Massimino began his coaching career at Stony Brook where he compiled a 34-16 record in two years. His next stop was at Villanova, where he spent 19 years as the Wildcats' coach and amassed 357 wins. Massimino's 1984-85 Villanova team defeated conference rival Georgetown in the NCAA championship game in one of the greatest upsets in tournament history. In addition to the national title, Massimino's teams won five conference championships and received 12 NCAA tournament bids. He went on to coach at UNLV and Cleveland State for nine years and then finished his career at Northwood University in West Palm Beach, Florida. By that time he had earned more than 800 victories as a college coach.

But it's at Villanova that Massimino really made his mark, established his reputation and became truly legendary. He treated players as family and to Massimino, la famiglia was everything. As his son noted at Massimino's memorial mass at Villanova: "He always made our family feel special, even when he was a high school coach making $3,600 a year. We had love, each other and pasta. What else could any family want?”

Massimino was a demonstrative coach and his rumpled presence courtside was part of the allure of Villanova basketball during one of it most triumphant periods. Massimino coached seven seasons at Villanova after the national championship, further cementing himself as an icon of the community and as a nationally known leader in his sport. Jay Wright, who was hired by Massimino as a Wildcats assistant in 1987 and served seven years by his side went on to coach two national championship teams for Nova.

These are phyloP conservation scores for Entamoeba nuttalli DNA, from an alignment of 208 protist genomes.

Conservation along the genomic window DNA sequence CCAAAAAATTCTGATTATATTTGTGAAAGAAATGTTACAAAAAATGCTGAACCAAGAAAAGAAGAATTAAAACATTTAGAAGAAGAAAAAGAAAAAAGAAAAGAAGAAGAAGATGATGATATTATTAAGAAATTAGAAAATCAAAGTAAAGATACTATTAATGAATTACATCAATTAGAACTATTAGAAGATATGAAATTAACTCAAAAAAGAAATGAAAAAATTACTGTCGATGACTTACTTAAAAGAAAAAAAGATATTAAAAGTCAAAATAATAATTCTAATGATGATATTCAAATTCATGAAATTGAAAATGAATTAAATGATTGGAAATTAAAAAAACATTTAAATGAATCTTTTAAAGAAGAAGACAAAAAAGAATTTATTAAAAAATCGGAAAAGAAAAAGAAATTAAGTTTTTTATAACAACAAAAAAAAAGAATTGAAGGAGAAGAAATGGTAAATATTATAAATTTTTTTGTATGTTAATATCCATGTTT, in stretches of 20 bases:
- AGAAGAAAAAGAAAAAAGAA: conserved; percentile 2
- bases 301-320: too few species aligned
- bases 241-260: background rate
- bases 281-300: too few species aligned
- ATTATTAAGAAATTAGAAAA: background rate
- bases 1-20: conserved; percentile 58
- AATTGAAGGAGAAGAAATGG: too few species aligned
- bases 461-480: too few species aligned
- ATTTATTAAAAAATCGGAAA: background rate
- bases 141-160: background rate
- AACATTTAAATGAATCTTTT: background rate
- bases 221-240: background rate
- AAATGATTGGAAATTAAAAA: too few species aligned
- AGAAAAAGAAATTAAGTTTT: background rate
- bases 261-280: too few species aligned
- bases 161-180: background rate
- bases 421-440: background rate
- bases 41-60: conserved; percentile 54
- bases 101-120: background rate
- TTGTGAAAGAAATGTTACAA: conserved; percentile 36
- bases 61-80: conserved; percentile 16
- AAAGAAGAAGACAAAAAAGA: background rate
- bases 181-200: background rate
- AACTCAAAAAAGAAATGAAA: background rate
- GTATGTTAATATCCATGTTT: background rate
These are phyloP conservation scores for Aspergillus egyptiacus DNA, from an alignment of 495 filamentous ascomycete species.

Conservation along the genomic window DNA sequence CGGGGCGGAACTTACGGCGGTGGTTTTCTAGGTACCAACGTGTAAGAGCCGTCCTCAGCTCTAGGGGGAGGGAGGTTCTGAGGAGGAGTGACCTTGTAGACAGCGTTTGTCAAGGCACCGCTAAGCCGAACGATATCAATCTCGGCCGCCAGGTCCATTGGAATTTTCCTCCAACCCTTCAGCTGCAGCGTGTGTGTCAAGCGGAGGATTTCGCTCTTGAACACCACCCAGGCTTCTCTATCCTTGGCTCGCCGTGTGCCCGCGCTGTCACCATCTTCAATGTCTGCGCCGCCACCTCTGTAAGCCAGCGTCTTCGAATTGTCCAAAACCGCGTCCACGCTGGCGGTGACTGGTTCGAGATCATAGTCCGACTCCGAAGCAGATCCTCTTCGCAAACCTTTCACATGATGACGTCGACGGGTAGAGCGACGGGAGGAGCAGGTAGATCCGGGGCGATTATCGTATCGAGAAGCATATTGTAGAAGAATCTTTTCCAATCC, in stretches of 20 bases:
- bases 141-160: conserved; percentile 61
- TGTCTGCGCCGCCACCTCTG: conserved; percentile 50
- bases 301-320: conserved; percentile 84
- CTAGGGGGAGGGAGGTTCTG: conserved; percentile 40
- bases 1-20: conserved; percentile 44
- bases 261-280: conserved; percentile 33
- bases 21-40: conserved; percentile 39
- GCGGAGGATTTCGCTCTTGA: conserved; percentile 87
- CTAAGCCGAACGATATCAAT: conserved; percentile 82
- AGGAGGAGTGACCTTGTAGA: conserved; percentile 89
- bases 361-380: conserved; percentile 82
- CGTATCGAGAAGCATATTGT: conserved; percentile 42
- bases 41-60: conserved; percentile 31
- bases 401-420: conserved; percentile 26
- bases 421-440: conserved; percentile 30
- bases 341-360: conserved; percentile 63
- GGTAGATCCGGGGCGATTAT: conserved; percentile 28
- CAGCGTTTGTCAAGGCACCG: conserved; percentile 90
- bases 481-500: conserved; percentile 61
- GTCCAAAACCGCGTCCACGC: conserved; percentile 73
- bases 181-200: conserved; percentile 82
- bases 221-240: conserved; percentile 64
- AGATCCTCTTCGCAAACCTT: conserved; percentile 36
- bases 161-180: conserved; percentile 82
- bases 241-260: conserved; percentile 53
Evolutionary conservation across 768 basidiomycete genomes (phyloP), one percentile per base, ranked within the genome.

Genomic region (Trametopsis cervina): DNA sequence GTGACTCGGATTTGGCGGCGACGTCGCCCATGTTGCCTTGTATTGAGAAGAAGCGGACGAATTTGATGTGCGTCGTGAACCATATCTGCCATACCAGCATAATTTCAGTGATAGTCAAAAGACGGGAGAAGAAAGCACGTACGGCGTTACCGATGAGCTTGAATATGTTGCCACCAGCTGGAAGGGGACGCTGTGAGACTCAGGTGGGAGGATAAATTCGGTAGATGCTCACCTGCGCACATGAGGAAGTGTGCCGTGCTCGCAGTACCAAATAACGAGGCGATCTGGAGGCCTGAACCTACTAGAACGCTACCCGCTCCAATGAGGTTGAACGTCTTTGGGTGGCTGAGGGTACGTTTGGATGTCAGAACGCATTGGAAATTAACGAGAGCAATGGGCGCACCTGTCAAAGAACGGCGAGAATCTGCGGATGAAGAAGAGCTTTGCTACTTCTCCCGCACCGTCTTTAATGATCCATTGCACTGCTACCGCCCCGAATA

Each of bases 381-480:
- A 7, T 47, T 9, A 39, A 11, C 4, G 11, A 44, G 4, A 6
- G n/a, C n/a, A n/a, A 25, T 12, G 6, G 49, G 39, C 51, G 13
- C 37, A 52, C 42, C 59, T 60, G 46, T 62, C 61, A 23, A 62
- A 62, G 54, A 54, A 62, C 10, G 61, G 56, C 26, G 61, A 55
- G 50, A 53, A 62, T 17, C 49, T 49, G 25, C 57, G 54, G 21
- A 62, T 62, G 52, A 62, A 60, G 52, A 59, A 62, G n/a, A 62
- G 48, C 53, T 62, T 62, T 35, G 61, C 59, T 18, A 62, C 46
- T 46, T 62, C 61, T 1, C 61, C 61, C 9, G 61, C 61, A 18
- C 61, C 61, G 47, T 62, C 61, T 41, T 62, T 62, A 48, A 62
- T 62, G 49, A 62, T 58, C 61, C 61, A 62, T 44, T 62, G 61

Rollie Massimino was much more than a coach Indeed, he was a mentor, teacher, friend and inspiration to those whose lives he touched.

Is A Reawakening Occuring? We Hope So!

Vote For These Candidates To Protect Our Coast!


Monday, October 23, 2023

Amidst Growing Antisemitism, Biden's Worried About Muslims!

Italian American Heritage Month: Carolyn C. Porco

Carolyn C. Porco

Carolyn Porco ios one of the world's most renowned planetray scientists.  She is primarily known for her work and breakthroughs in the exploration of the outer solar system, beginning with her imaging work on the Voyager missions to Jupiter, Saturn, Uranus and Neptune.
She is a distinguished, recognized expert in planetary probes and leader of the imaging science team for the Cassini probe which is presently in orbit around Saturn.
Porco continues to be active in the presentation of science to the public as the leader of the Cassini Imaging Team. She is the creator/editor of the team's CICLOPS website where Cassini images are posted, and she writes the site's homepage ,"Captain's Log," greetings to the public. 
Carolyn Porco is also a popular public lecturer and speaks frequently on the Cassini mission and planetary exploration in general. She has presented at such renowned cross-disciplinary conferences as TED (2009, 2007) and PopTech (2006, 2005). She also appears frequently in the media; as of 2016, she is a StarTalk All Stars host. Porco is also is the CEO and President of Diamond Sky Productions, LLC.